With the rapid proliferation of IoT devices amongst consumers and businesses alike, call centers as we know them are now on the verge of a number of dramatic changes. Analysts’ projections on the deployment of these sensor-driven, wireless-enabled devices run the gamut from 20.4 billion (Garner) to 47 billion (ABI Research) by 2020. Either way, that’s a massive barrage of IoT “thingies.”
On the consumer side, IoT devices that are leading the charge include vehicles, smart TVs and digital TVs, according to Gartner. Meantime, business use has been dominated by electric meters and commercial security cameras, but IoT devices in the categories of LED lighting, HVAC and physical security are on the increase, too.
Now in the wings are more vertical and industry-specific IoT business devices, such as manufacturing field devices, real-time location devices for healthcare and process sensors for electrical generating plants.
How are these connected devices starting to revolutionize the call center? Here are five ways.
1. IoT Devices Already Enable Much Better Data Acquisition
Because connected devices are embedded with sensors and wireless technology, they can also transmit reams of data over the Internet.
For example, Rolls-Royce has been selling IoT-activated cars for several years that use a system called Rolls-Royce Teleservices to actively provide maintenance data to auto dealerships about engine performance.
Ultimately, experts anticipate data reported by connected devices will provide live agents with more information to resolve issues via phone calls made to a call contact center.
2. Proactive Solutions are Already Emerging
Traditionally, customers have waited until something has gone wrong with a product before reaching out directly to a company. With the advent of iOT, though, customer service can become increasingly proactive.
Otis Elevator, for example, has long been looking to use the IoT for giving building owners more information about elevator operations and to ease the jobs of maintenance workers.
With Otis’ previously rolled out Remote Elevator Monitoring system, the company’s maintenance engineers could dial in to an elevator to obtain data. REM, however, wasn’t a real-time system.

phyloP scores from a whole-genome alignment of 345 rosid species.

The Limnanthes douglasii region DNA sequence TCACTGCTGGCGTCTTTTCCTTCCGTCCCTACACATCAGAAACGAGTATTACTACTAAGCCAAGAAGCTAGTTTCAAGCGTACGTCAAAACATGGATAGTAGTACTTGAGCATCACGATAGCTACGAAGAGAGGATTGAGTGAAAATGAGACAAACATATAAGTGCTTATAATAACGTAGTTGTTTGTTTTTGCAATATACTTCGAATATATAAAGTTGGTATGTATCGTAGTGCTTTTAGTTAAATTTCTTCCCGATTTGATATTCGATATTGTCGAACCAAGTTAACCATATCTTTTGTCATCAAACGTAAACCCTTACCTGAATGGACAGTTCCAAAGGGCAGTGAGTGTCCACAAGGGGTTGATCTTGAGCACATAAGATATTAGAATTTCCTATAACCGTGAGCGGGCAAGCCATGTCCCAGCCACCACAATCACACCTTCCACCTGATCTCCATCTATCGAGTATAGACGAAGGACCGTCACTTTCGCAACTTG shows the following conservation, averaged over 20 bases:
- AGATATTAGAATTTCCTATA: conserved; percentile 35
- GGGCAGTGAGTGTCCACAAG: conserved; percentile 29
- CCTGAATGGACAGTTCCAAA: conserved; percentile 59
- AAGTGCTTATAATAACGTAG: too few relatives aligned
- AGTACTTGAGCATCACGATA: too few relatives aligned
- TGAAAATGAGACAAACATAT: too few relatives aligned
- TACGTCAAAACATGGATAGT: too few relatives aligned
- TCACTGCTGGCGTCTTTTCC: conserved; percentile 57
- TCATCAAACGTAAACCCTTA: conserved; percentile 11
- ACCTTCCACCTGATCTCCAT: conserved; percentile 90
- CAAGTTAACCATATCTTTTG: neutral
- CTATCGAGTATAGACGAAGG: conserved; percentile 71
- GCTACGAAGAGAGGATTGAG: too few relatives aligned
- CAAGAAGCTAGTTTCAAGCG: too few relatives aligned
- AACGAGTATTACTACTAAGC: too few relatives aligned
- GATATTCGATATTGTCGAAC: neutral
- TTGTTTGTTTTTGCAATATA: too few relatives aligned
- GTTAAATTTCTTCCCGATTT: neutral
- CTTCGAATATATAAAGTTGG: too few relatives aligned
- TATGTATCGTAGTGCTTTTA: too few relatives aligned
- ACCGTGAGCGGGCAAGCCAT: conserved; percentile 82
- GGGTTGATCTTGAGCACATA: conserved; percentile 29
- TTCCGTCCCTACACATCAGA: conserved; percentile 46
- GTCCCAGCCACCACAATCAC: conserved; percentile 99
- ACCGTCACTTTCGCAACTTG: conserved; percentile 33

Otis recently replaced REM with a system called ONE, which uses elevator-installed sensors, in concert with an edge gateway connected to Microsoft’s Azure Cloud, to gather real-time information that’s presented on a dashboard and which is accessible to owners and engineers. Engineers are now enabled to spot, diagnose and fix a maintenance issue before it causes problems for elevator users.
3. Why More Self-Diagnosis is on the Way
Some other IoT devices are able to report maintenance problems on their own. For instance, Bosch’s recent clothes washing machines and dryers are outfitted with a system known as Home Connectivity, enabling them to use Amazon’s Alexa for Wi-Fi connectivity.
The Home Connect app will help choose the right cycle to use on the machine; it will also let you receive text message alerts about the time remaining and the completion of a laundry load.
Beyond all that, Home Connect is somewhat self-diagnosing. If it detects a maintenance problem, it will let you know and ask whether you want to schedule a service call.
And with the integration of artificial intelligence, moving forward, more of these connected devices are expected to be able to diagnose and fix routine problems by themselves.
4. IoT “Thingies” Add More Channels to Multichannel Communications
According to industry estimates, brands are now handling communications with customers through an average of nine to 11 channels. Meanwhile, many IoT products come with built-in control panels, allowing customers to communicate with the company directly from the device.
For example, if an alarm gets tripped on a home security system, the company might issue an alert to the owner through a smartphone app, while also calling the device itself find out whether a person is at home who can answer the owner’s security questions by voice.
Dealing with multiple channels of communications already poses challenges for many businesses. If customers are also able to communicate repair and maintenance issues directly from devices like home appliances, companies will need to learn how to integrate these additional channels while still letting customers to communicate with call centers through preferred channels like phone and text.
5. The Jobs of Customer Service Agents are Set to Get More Specialized
With IoT spurring increased self-diagnosis of technical problems, the call volumes at call centers should diminish. At the same time, though, inbound calls routed to live agents will require service reps to understand more types of information and to become more highly specialized into solving complex problems.
As a result, reps will require additional technical training, and average call handling times seem destined to rise.
Solving Complex Problems Now and into the Future
With tens of billions of IoT devices out there in the installed base, customer call centers are bound to undergo sweeping transformations. Eventually, many of these devices will be able to diagnose and fix routine problems, reducing the numbers of calls received.
At the same time, however, these IoT “thingies” will transmit considerable amounts of data, and call center reps will need to be able to understand this information in order to solve complex technical problems. Organizations will also need to arrive at methods of integrating additional channels into their multichannel call center communications.